After that he found a drunk, lying unconscious beneath an army blanket, an old man, hunched, wizened and sick. He took that blanket and wrapped it round himsef, but for the drunk he left new clothes. And now I had to run to keep up with the Ragman. Though he was weeping uncontrollably, and bleeding freely at the forehead, pulling his cart with one arm, stumbling for drunkenness, falling again and again, exhausted, old, old, and sick, yet he went with terrible speed.

On spider’s legs he skittered through the alleys of the City, this mile and the next, until he came to its limits, and then he rushed beyond. I wept to see the change in this man, I hurt to see his sorrow. And yet I needed to see where he was going in such haste, perhaps to know what drove him so.

The little old Ragman – he came to a landfill. He came to the garbage pits. And then I wanted to help him in what he did, but I hung back, hiding. He climbed a hill with tormented labor he cleared a little space on that hill. Then he sighed. He lay down. He pillowed his head on a handkerchief and a jacket. He covered his bones with an army blanket. And he died. Oh, how I cried to witness that death! I slumped in a junked car and wailed and mourned as one who-has-no-hope- because I had come to love the Ragman. Every other face had faded in the wonder of this man, but he died. I sobbed myself to sleep. I did not know – how could I know? that I slept through Friday night and Saturday and its night, too. But then, on Sunday morning, I was wakened by a violence.

Light – pure, hard, demanding light – slammed against my sour face, and I blinked, and I looked, and I saw the last and the first wonder of all. There was the Ragman, folding the blanket most carefully, a scar on his forehead, but alive! And, besides that, healthy! There was no sign of sorrow nor of age, and all the rags that he had gathered shined for cleanliness. Well, then I lowered my head and trembling for all that I had seen, I myself walked up to the Ragman. I told him my name with shame, for I was a sorry figure next to him.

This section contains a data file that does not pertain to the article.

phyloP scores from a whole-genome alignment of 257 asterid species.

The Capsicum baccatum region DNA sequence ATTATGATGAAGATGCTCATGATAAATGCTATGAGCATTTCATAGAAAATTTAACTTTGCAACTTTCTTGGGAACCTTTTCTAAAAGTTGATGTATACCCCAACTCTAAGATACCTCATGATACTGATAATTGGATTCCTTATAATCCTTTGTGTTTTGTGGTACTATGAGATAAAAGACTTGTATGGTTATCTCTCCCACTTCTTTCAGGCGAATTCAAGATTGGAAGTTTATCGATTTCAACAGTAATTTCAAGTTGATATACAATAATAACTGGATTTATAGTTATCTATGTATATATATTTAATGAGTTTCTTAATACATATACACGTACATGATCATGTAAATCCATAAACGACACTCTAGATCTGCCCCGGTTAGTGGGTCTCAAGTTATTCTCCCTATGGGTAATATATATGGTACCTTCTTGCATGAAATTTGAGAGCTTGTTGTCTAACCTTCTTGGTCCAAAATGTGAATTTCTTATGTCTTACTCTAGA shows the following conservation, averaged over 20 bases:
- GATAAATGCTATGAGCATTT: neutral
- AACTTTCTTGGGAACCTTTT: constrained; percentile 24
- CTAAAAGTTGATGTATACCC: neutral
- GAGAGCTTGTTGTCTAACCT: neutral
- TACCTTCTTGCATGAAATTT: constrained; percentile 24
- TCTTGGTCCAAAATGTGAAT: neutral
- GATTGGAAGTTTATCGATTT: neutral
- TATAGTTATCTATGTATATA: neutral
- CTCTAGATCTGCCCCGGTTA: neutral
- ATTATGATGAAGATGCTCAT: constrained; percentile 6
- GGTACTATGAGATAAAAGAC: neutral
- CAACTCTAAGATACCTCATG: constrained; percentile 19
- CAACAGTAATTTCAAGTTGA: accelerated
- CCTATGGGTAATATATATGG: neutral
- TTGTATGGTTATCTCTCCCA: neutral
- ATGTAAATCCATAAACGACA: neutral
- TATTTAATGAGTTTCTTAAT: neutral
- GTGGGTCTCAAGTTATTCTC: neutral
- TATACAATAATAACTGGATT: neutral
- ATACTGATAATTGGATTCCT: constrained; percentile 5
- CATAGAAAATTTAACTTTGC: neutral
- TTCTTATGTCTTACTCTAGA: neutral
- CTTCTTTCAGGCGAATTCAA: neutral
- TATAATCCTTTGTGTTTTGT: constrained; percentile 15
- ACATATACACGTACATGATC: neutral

Then I took off all my clothes in that place, and I said to him with dear yearning in my voice: “Dress me, LORD”. HE dressed me. My LORD, HE put new rags on me, and now I to, follow HIM.

The Ragman, the Ragman,

THE CHRIST AMEN

by Walter Wangerin,Jr.

What I’m Reading

The Jesus Way: Conversations on the way that Jesus is the Way ~~Eugene Peterson _________________________________________ Let the Nations be Glad ~~John Piper _________________________________________

In the “Q”

Francis Schaeffer - True Spiritually ______________________________________

Bible Study / Devotional

Romans 1 ___________________________________________